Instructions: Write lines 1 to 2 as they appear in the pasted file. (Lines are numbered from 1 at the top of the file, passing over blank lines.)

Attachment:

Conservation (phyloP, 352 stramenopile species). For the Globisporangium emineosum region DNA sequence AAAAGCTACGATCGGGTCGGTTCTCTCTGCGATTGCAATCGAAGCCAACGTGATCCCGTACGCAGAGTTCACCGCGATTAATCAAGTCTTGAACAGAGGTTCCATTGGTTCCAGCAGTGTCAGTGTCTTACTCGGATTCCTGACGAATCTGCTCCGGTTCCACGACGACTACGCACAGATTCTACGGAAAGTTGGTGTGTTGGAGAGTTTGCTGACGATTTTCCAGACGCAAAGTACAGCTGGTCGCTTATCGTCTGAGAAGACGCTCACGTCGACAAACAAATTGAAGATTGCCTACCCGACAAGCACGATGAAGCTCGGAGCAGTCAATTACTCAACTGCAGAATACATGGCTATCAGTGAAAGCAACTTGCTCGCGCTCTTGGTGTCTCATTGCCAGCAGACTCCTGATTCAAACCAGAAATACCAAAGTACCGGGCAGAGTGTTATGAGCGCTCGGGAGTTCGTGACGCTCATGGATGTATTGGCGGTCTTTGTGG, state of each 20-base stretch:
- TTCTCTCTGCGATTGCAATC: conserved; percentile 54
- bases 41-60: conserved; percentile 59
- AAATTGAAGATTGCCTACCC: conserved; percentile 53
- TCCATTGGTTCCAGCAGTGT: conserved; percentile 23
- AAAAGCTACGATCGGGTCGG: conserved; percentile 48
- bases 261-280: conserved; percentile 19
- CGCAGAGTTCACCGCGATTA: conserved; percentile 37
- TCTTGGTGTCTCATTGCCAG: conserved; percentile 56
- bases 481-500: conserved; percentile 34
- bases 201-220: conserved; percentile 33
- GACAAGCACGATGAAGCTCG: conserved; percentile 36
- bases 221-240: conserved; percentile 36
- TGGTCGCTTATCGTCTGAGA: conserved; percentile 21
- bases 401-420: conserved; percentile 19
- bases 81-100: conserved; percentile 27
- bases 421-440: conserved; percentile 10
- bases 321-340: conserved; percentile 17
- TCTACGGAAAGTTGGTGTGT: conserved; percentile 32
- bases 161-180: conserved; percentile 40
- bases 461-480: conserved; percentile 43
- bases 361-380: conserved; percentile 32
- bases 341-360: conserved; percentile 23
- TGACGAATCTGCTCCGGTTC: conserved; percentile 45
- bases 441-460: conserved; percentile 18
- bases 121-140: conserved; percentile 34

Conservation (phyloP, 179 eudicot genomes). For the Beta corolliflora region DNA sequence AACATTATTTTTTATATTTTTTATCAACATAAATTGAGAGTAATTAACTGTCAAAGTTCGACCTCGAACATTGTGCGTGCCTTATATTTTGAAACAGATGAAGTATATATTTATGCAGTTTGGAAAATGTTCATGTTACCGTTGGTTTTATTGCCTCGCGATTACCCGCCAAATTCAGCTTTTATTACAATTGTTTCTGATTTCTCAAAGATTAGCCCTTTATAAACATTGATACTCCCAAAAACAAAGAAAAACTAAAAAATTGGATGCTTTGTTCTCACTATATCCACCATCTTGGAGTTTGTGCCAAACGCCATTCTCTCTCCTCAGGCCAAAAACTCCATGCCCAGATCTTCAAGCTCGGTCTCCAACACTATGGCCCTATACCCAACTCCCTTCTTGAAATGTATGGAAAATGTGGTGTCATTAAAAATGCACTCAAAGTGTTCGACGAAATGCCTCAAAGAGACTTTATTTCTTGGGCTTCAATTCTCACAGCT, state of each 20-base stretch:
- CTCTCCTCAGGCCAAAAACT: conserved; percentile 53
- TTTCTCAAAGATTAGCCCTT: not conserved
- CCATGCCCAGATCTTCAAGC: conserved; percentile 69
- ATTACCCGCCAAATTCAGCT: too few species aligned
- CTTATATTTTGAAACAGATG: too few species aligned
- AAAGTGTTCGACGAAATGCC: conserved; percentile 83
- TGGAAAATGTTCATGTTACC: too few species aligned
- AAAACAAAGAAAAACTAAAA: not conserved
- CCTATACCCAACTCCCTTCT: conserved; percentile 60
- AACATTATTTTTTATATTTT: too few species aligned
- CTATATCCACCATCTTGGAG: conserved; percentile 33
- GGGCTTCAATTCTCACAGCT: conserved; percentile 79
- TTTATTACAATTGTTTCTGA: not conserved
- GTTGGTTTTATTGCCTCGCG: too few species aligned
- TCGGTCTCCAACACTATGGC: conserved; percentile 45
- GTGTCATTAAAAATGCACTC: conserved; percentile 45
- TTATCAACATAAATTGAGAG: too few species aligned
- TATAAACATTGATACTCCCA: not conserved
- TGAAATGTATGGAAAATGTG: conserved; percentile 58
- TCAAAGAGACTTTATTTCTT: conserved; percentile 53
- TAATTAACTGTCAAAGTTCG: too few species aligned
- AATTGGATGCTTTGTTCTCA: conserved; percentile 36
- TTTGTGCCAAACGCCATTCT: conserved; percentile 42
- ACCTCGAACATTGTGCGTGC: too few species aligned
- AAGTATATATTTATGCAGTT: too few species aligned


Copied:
Conservation (phyloP, 352 stramenopile species). For the Globisporangium emineosum region DNA sequence AAAAGCTACGATCGGGTCGGTTCTCTCTGCGATTGCAATCGAAGCCAACGTGATCCCGTACGCAGAGTTCACCGCGATTAATCAAGTCTTGAACAGAGGTTCCATTGGTTCCAGCAGTGTCAGTGTCTTACTCGGATTCCTGACGAATCTGCTCCGGTTCCACGACGACTACGCACAGATTCTACGGAAAGTTGGTGTGTTGGAGAGTTTGCTGACGATTTTCCAGACGCAAAGTACAGCTGGTCGCTTATCGTCTGAGAAGACGCTCACGTCGACAAACAAATTGAAGATTGCCTACCCGACAAGCACGATGAAGCTCGGAGCAGTCAATTACTCAACTGCAGAATACATGGCTATCAGTGAAAGCAACTTGCTCGCGCTCTTGGTGTCTCATTGCCAGCAGACTCCTGATTCAAACCAGAAATACCAAAGTACCGGGCAGAGTGTTATGAGCGCTCGGGAGTTCGTGACGCTCATGGATGTATTGGCGGTCTTTGTGG, state of each 20-base stretch:
- TTCTCTCTGCGATTGCAATC: conserved; percentile 54